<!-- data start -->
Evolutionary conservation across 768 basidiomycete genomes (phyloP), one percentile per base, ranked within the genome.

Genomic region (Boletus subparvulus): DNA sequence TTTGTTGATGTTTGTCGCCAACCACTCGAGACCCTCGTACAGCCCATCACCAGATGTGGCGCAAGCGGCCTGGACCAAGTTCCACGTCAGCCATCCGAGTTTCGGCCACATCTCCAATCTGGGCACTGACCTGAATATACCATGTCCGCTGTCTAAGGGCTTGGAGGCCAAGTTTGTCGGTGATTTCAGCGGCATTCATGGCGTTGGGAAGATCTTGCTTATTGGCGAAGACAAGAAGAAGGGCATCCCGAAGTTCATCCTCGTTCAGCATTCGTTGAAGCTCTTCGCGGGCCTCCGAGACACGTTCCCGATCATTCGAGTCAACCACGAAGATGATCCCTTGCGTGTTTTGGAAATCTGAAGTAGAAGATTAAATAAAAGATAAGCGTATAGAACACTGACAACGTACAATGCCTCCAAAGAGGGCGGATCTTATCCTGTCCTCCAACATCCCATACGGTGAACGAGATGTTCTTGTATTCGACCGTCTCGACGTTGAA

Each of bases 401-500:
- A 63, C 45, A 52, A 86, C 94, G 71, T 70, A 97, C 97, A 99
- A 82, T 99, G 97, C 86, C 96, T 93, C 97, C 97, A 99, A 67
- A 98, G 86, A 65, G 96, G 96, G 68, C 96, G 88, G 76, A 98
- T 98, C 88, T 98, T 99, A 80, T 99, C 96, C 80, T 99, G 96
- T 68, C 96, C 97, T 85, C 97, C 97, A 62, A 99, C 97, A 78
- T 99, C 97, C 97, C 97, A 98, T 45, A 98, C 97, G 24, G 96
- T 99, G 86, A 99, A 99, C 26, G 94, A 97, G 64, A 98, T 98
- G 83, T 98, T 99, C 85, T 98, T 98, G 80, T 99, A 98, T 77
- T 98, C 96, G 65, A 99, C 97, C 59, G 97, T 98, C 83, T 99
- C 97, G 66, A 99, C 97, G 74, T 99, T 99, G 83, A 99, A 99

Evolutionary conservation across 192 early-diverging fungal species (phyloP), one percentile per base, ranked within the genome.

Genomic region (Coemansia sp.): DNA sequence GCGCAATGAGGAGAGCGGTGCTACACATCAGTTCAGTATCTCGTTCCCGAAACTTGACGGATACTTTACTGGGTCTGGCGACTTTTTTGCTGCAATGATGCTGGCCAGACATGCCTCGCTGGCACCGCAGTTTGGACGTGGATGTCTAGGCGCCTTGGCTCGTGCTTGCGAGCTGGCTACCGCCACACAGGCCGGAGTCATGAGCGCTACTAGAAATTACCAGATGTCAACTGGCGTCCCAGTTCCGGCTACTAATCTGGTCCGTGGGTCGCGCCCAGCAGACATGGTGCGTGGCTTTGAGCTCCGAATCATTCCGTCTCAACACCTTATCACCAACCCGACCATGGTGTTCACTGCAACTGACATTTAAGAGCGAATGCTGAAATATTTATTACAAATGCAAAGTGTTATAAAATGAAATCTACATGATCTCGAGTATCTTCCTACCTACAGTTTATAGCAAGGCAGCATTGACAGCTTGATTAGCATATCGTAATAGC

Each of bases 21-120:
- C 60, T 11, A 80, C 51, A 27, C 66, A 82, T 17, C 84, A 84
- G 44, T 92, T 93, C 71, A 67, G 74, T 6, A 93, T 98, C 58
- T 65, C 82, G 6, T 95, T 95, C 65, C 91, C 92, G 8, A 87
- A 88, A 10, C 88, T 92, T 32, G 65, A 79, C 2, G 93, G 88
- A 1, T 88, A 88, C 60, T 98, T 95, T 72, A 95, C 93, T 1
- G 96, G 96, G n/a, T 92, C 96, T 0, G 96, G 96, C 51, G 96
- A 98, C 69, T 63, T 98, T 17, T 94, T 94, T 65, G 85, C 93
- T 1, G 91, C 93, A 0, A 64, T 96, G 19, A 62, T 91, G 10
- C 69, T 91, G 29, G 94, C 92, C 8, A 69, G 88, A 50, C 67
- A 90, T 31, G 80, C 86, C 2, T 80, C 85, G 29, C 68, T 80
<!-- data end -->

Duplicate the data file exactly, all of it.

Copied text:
Evolutionary conservation across 768 basidiomycete genomes (phyloP), one percentile per base, ranked within the genome.

Genomic region (Boletus subparvulus): DNA sequence TTTGTTGATGTTTGTCGCCAACCACTCGAGACCCTCGTACAGCCCATCACCAGATGTGGCGCAAGCGGCCTGGACCAAGTTCCACGTCAGCCATCCGAGTTTCGGCCACATCTCCAATCTGGGCACTGACCTGAATATACCATGTCCGCTGTCTAAGGGCTTGGAGGCCAAGTTTGTCGGTGATTTCAGCGGCATTCATGGCGTTGGGAAGATCTTGCTTATTGGCGAAGACAAGAAGAAGGGCATCCCGAAGTTCATCCTCGTTCAGCATTCGTTGAAGCTCTTCGCGGGCCTCCGAGACACGTTCCCGATCATTCGAGTCAACCACGAAGATGATCCCTTGCGTGTTTTGGAAATCTGAAGTAGAAGATTAAATAAAAGATAAGCGTATAGAACACTGACAACGTACAATGCCTCCAAAGAGGGCGGATCTTATCCTGTCCTCCAACATCCCATACGGTGAACGAGATGTTCTTGTATTCGACCGTCTCGACGTTGAA

Each of bases 401-500:
- A 63, C 45, A 52, A 86, C 94, G 71, T 70, A 97, C 97, A 99
- A 82, T 99, G 97, C 86, C 96, T 93, C 97, C 97, A 99, A 67
- A 98, G 86, A 65, G 96, G 96, G 68, C 96, G 88, G 76, A 98
- T 98, C 88, T 98, T 99, A 80, T 99, C 96, C 80, T 99, G 96
- T 68, C 96, C 97, T 85, C 97, C 97, A 62, A 99, C 97, A 78
- T 99, C 97, C 97, C 97, A 98, T 45, A 98, C 97, G 24, G 96
- T 99, G 86, A 99, A 99, C 26, G 94, A 97, G 64, A 98, T 98
- G 83, T 98, T 99, C 85, T 98, T 98, G 80, T 99, A 98, T 77
- T 98, C 96, G 65, A 99, C 97, C 59, G 97, T 98, C 83, T 99
- C 97, G 66, A 99, C 97, G 74, T 99, T 99, G 83, A 99, A 99

Evolutionary conservation across 192 early-diverging fungal species (phyloP), one percentile per base, ranked within the genome.

Genomic region (Coemansia sp.): DNA sequence GCGCAATGAGGAGAGCGGTGCTACACATCAGTTCAGTATCTCGTTCCCGAAACTTGACGGATACTTTACTGGGTCTGGCGACTTTTTTGCTGCAATGATGCTGGCCAGACATGCCTCGCTGGCACCGCAGTTTGGACGTGGATGTCTAGGCGCCTTGGCTCGTGCTTGCGAGCTGGCTACCGCCACACAGGCCGGAGTCATGAGCGCTACTAGAAATTACCAGATGTCAACTGGCGTCCCAGTTCCGGCTACTAATCTGGTCCGTGGGTCGCGCCCAGCAGACATGGTGCGTGGCTTTGAGCTCCGAATCATTCCGTCTCAACACCTTATCACCAACCCGACCATGGTGTTCACTGCAACTGACATTTAAGAGCGAATGCTGAAATATTTATTACAAATGCAAAGTGTTATAAAATGAAATCTACATGATCTCGAGTATCTTCCTACCTACAGTTTATAGCAAGGCAGCATTGACAGCTTGATTAGCATATCGTAATAGC

Each of bases 21-120:
- C 60, T 11, A 80, C 51, A 27, C 66, A 82, T 17, C 84, A 84
- G 44, T 92, T 93, C 71, A 67, G 74, T 6, A 93, T 98, C 58
- T 65, C 82, G 6, T 95, T 95, C 65, C 91, C 92, G 8, A 87
- A 88, A 10, C 88, T 92, T 32, G 65, A 79, C 2, G 93, G 88
- A 1, T 88, A 88, C 60, T 98, T 95, T 72, A 95, C 93, T 1
- G 96, G 96, G n/a, T 92, C 96, T 0, G 96, G 96, C 51, G 96
- A 98, C 69, T 63, T 98, T 17, T 94, T 94, T 65, G 85, C 93
- T 1, G 91, C 93, A 0, A 64, T 96, G 19, A 62, T 91, G 10
- C 69, T 91, G 29, G 94, C 92, C 8, A 69, G 88, A 50, C 67
- A 90, T 31, G 80, C 86, C 2, T 80, C 85, G 29, C 68, T 80